Continuing an ear­lier exper­i­ment, here’s the cur­rent rev of chap­ter 3 from The Seven-​​Year Mirror.

The speaker in these inter­calary pas­sages is Tirra Shujaa, a native Talec man who is try­ing to grasp how and why he seems so dif­fer­ent from his brother Treva, who is his genetic iden­ti­cal twin.

Tirra’s life crosses paths even­tu­ally with a few of the fan­ners we first met in No Wake. He’s there for a num­ber of rea­sons; but as a nar­ra­tive device he pro­vides back­story, to some extent — as well as some needed per­spec­tive. I think that with­out his occa­sional, cooler metered tone, Seven-​​Year Mirror might oth­er­wise col­lapse into yet another inde­ci­pher­able post-​​Burgess word salad.

Even with Tirra, though, we reg­u­larly will end up delv­ing into some bizarre con­struc­tions. The Fisherfolk in trans­la­tion (translit­er­a­tion, actu­ally) can be hard to fol­low, and Cock’s hal­lu­ci­na­tory episodes are occa­sion­ally very dif­fi­cult to nav­i­gate, and not just from the point of view of being weird. They’re some­times very painful as well.

From The Seven-​​Year Mirror by Warren Ockrassa, © 2007.

The Noumenon of Me

For an exo­bi­ol­o­gist, Castor and Pollux are as close to par­adise as it is pos­si­ble to attain in fleshly form.

The tran­sit alone is capa­ble of sus­tain­ing inter­est and spec­u­la­tion for decades and has done so. Whether a given form devel­oped first on Castor and then was moved to Pollux across the tran­sit, or vice-​​versa, can often be the sub­ject of lively and occa­sion­ally acri­mo­nious debate. That forms could even per­sist long enough to make it across the tran­sit is itself still unproved, though there is argu­ment to be found in sup­port of vio­lent removal, as with an aster­oid strike, per­haps, or eruptions.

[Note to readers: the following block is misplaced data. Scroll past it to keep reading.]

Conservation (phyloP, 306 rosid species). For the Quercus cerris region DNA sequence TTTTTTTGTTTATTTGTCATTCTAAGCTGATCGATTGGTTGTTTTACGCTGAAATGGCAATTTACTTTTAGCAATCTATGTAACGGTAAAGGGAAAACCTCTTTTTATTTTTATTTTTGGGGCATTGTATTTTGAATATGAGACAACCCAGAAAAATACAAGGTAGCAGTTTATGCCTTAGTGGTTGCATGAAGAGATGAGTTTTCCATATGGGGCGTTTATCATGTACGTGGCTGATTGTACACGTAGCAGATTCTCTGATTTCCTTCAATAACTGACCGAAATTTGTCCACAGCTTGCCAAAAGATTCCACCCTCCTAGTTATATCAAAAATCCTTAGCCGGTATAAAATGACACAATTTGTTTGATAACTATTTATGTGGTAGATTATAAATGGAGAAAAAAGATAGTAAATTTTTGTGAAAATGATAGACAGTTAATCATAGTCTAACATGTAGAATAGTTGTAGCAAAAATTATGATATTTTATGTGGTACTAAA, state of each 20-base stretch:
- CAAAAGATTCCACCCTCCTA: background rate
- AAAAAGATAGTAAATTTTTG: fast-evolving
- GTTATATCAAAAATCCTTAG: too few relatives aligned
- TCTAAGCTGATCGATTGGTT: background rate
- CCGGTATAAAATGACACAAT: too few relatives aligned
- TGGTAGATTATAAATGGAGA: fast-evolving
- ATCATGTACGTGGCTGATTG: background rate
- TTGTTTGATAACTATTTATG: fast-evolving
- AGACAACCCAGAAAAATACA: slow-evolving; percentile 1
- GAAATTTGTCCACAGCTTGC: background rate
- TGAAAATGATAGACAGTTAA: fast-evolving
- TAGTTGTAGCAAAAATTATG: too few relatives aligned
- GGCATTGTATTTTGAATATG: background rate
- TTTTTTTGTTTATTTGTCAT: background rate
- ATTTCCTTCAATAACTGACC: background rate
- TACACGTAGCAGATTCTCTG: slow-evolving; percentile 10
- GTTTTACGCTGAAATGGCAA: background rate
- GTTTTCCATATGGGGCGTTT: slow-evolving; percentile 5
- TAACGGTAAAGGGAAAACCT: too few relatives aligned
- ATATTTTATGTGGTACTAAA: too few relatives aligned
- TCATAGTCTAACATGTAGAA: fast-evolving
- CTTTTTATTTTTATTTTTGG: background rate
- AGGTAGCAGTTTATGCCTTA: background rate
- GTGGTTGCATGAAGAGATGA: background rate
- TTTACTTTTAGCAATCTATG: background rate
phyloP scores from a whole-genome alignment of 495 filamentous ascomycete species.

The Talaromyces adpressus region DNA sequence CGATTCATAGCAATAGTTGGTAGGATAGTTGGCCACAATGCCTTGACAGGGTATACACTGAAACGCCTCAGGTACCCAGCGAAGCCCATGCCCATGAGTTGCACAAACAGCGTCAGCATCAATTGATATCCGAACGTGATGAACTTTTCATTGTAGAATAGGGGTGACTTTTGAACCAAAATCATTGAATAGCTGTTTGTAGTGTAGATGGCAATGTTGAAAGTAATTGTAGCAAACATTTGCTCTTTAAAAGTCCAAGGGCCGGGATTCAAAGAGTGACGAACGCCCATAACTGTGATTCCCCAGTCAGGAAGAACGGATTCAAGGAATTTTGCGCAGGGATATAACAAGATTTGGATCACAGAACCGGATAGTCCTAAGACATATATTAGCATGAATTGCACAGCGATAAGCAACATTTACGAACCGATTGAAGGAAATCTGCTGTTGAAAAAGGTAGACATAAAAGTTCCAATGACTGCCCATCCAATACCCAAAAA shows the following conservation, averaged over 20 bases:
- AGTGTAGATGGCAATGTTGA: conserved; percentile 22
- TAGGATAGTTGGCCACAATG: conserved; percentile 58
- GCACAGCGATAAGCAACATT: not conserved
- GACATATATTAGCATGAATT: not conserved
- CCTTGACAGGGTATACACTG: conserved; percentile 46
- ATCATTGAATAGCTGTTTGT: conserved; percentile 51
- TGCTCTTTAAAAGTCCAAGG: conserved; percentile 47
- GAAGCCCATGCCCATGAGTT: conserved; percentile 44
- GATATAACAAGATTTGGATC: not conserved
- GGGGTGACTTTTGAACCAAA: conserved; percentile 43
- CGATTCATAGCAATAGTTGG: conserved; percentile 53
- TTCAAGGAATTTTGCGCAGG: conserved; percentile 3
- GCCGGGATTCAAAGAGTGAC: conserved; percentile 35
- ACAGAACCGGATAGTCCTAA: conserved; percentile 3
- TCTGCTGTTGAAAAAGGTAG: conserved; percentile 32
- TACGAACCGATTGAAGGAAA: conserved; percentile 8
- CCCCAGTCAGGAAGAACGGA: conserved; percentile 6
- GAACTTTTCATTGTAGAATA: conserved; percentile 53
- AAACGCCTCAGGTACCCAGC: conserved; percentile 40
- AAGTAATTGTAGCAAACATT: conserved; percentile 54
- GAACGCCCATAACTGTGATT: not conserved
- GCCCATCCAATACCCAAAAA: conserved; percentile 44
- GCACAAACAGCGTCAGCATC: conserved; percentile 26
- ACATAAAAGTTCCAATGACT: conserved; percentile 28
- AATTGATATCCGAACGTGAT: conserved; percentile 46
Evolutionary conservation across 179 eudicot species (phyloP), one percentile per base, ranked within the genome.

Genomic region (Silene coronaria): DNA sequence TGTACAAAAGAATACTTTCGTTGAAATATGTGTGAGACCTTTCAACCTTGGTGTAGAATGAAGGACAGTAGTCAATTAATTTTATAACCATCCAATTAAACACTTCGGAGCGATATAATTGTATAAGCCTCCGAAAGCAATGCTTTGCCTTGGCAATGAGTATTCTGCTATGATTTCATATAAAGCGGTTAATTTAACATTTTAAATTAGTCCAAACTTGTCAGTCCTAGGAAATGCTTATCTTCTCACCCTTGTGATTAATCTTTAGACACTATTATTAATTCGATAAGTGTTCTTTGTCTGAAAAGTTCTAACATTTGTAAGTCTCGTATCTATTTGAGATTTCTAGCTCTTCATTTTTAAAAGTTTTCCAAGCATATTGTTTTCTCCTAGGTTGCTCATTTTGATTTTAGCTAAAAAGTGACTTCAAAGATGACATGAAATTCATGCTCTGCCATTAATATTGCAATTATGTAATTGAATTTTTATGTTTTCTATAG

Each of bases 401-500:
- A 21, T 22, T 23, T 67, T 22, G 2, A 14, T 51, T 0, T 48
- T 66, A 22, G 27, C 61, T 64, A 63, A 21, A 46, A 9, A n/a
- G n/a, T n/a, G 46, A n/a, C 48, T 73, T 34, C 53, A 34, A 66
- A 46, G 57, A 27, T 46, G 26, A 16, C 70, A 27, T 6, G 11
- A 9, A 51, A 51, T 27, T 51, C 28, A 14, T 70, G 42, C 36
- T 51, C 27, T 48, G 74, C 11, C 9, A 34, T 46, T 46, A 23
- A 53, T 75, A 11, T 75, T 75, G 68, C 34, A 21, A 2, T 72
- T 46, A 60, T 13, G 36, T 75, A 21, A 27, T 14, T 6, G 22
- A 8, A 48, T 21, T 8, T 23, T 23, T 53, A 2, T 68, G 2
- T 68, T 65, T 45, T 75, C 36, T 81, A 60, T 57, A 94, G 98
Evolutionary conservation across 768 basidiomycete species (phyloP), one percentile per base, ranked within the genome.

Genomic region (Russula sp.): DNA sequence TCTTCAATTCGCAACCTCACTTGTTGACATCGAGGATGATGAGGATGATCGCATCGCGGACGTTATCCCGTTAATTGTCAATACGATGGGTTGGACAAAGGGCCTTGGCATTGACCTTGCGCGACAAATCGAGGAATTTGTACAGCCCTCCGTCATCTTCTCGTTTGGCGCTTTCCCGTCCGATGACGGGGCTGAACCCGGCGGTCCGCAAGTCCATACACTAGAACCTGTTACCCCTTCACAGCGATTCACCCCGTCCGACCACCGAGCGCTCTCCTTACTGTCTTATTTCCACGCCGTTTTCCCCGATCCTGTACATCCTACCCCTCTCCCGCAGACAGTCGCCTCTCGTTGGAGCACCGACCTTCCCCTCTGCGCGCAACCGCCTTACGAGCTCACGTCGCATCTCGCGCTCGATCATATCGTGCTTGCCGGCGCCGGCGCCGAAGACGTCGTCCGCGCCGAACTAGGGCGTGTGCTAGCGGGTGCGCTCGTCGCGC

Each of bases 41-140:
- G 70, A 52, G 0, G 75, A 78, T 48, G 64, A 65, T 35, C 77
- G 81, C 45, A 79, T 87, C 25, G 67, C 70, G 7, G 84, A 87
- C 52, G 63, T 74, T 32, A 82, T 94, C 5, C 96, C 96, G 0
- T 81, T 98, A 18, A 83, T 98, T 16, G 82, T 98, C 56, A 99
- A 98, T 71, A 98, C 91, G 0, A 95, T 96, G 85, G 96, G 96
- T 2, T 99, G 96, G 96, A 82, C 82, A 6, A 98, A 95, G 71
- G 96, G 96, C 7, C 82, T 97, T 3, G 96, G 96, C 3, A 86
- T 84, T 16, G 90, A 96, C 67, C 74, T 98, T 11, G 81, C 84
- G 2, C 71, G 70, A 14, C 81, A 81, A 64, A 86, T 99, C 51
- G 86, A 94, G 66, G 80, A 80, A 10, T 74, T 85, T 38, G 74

The plan­ets’ bios­pheres are not advanced; and com­pared to worlds such as Ockzen or Rashomon, they are ster­ile, as life­less as the spaces between the stars. But they are more fecund than my home­world, and even if some of that life has been trans­ferred here over the cen­turies by human col­o­niza­tion, much of it is still quite native.

Castoran stun­fish, for instance, have been here longer than humans. They ante­date even the Fisherfolk, they of the — oh, I shall have to wait before speak­ing of them. They could fill vol­umes and are not ger­mane at the moment. And the jel­ly­globes, those filter-​​feeding inflated and nee­dled bags of gas, have been there as long as the stunfish.

How do I know this? I am an exo­bi­ol­o­gist and it is my task and my pas­sion to know. I have stud­ied jel­ly­globes for years and writ­ten sev­eral mono­graphs on them. My doc­toral dis­ser­ta­tion was on the sub­ject of jellyglobe-​​stunfish inter­de­pen­dence. I have even deliv­ered lec­tures and infor­mal talks about the crea­tures and writ­ten a medi­a­book for chil­dren on them, and a more intri­cate one for edu­cated laypeople.

And it all began when I was twelve.


I carded Treva with ease, flush­ing him out with a lit­tle flour­ish that I couldn’t help adding to the play. He sighed and pushed my booty — a small pile of seed­cakes — across the table to me. “Every time,” he grumped, pubes­cence crack­ing his voice.

Not every time,” I protested. “Sometimes you get me.” I wanted to encour­age him so he would con­tinue play­ing. This was the one thing I could do bet­ter than he. Looking back I sup­pose he knew that as well and indulged me out of a sense of fair­ness. He always did have a well-​​developed feel for sportsmanship.

My own voice was still clear and high and would remain so for two more birth­days, to the great con­cern of my par­ents. By then I was used to their fears. Everything about me seemed to worry my par­ents when I was mea­sured against Treva. Like the sand amid my toes, he and I were a study in contrasts.